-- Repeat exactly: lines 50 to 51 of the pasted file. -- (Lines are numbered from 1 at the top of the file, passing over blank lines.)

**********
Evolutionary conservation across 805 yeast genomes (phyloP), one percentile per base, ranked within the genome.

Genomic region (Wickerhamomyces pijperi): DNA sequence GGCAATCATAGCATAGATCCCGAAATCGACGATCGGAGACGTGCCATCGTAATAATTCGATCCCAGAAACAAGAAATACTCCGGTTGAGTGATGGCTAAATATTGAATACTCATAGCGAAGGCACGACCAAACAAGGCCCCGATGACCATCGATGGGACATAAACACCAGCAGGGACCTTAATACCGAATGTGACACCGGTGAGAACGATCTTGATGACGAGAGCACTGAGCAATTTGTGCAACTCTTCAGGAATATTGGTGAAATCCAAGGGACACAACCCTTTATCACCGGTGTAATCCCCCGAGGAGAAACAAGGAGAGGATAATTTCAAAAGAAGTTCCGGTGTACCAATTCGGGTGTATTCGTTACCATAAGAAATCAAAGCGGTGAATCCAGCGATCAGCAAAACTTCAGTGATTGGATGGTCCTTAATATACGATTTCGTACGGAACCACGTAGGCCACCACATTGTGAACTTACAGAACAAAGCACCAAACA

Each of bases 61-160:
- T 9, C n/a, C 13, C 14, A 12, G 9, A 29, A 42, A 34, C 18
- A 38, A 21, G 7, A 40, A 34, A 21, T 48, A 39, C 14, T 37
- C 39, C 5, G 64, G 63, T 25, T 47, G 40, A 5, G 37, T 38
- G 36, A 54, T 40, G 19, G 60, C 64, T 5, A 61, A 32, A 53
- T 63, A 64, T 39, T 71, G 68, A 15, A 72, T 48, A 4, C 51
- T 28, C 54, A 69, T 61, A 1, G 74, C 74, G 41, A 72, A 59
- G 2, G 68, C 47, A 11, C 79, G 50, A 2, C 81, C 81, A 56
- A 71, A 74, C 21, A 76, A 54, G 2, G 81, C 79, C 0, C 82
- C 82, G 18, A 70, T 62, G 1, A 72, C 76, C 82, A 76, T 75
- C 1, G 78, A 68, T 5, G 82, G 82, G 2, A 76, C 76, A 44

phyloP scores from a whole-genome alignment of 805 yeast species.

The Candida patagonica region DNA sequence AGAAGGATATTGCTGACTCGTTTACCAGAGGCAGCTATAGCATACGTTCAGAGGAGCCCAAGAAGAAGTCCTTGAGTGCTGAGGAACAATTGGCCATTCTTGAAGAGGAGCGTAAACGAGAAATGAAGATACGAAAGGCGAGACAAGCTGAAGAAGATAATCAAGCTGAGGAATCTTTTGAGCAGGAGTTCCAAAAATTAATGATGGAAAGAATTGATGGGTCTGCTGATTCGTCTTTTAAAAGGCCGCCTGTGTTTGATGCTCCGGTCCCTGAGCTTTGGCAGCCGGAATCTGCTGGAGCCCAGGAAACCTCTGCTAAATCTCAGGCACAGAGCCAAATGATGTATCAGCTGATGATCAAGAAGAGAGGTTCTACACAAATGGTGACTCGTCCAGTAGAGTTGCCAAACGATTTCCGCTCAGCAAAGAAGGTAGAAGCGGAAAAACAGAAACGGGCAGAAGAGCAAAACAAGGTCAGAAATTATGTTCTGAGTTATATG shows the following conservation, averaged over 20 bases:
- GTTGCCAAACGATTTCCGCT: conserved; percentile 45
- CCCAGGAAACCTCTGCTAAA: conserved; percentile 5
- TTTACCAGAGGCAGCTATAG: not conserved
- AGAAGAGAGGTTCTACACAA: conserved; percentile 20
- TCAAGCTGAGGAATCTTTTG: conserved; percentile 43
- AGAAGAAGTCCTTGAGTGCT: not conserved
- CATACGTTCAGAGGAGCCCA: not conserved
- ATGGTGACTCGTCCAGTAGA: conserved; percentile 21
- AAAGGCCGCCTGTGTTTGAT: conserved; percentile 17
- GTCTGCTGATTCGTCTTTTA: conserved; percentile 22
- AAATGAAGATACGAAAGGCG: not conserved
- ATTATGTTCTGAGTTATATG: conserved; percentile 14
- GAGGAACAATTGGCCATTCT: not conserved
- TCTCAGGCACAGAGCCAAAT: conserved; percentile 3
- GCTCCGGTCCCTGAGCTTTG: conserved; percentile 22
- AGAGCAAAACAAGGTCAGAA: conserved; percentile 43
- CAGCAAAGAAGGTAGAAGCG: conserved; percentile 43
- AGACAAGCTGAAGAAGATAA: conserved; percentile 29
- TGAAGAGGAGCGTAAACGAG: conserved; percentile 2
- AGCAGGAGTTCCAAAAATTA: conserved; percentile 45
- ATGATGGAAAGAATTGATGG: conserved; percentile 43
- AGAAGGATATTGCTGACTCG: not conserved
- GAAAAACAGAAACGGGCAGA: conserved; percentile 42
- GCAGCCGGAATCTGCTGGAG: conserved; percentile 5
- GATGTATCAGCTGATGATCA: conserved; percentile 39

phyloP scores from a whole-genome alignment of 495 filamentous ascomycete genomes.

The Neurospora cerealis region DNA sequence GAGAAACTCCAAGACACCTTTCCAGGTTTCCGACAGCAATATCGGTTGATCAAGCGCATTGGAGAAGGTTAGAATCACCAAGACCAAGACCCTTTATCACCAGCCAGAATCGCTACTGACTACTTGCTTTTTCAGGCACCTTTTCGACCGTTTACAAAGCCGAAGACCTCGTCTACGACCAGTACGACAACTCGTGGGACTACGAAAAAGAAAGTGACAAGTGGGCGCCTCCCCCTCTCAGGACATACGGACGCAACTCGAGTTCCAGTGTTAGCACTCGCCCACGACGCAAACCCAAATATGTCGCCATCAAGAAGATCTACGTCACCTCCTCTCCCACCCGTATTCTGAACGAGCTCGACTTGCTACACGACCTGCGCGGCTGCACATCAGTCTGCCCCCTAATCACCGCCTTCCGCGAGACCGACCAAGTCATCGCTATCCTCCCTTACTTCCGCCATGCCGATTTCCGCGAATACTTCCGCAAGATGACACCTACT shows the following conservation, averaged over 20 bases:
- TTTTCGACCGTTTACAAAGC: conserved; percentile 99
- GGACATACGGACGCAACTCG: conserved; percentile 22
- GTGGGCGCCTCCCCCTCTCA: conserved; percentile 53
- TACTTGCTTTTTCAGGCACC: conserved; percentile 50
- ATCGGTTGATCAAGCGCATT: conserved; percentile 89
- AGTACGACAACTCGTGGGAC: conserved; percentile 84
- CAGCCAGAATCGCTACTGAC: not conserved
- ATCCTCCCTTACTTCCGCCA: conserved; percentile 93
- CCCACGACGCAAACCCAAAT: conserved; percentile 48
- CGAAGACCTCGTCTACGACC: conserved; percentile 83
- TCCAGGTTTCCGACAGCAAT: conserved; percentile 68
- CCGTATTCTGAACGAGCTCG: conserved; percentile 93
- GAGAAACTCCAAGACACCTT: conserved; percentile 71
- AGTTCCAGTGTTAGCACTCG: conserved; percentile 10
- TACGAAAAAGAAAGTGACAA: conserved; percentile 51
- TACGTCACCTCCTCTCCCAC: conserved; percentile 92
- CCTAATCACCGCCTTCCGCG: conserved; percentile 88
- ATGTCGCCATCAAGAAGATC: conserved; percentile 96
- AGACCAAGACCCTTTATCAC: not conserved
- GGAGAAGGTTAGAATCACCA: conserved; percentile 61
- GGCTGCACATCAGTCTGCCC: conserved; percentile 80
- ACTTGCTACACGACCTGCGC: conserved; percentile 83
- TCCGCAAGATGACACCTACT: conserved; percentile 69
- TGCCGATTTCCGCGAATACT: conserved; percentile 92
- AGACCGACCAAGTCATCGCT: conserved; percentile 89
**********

- ATCCTCCCTTACTTCCGCCA: conserved; percentile 93
- CCCACGACGCAAACCCAAAT: conserved; percentile 48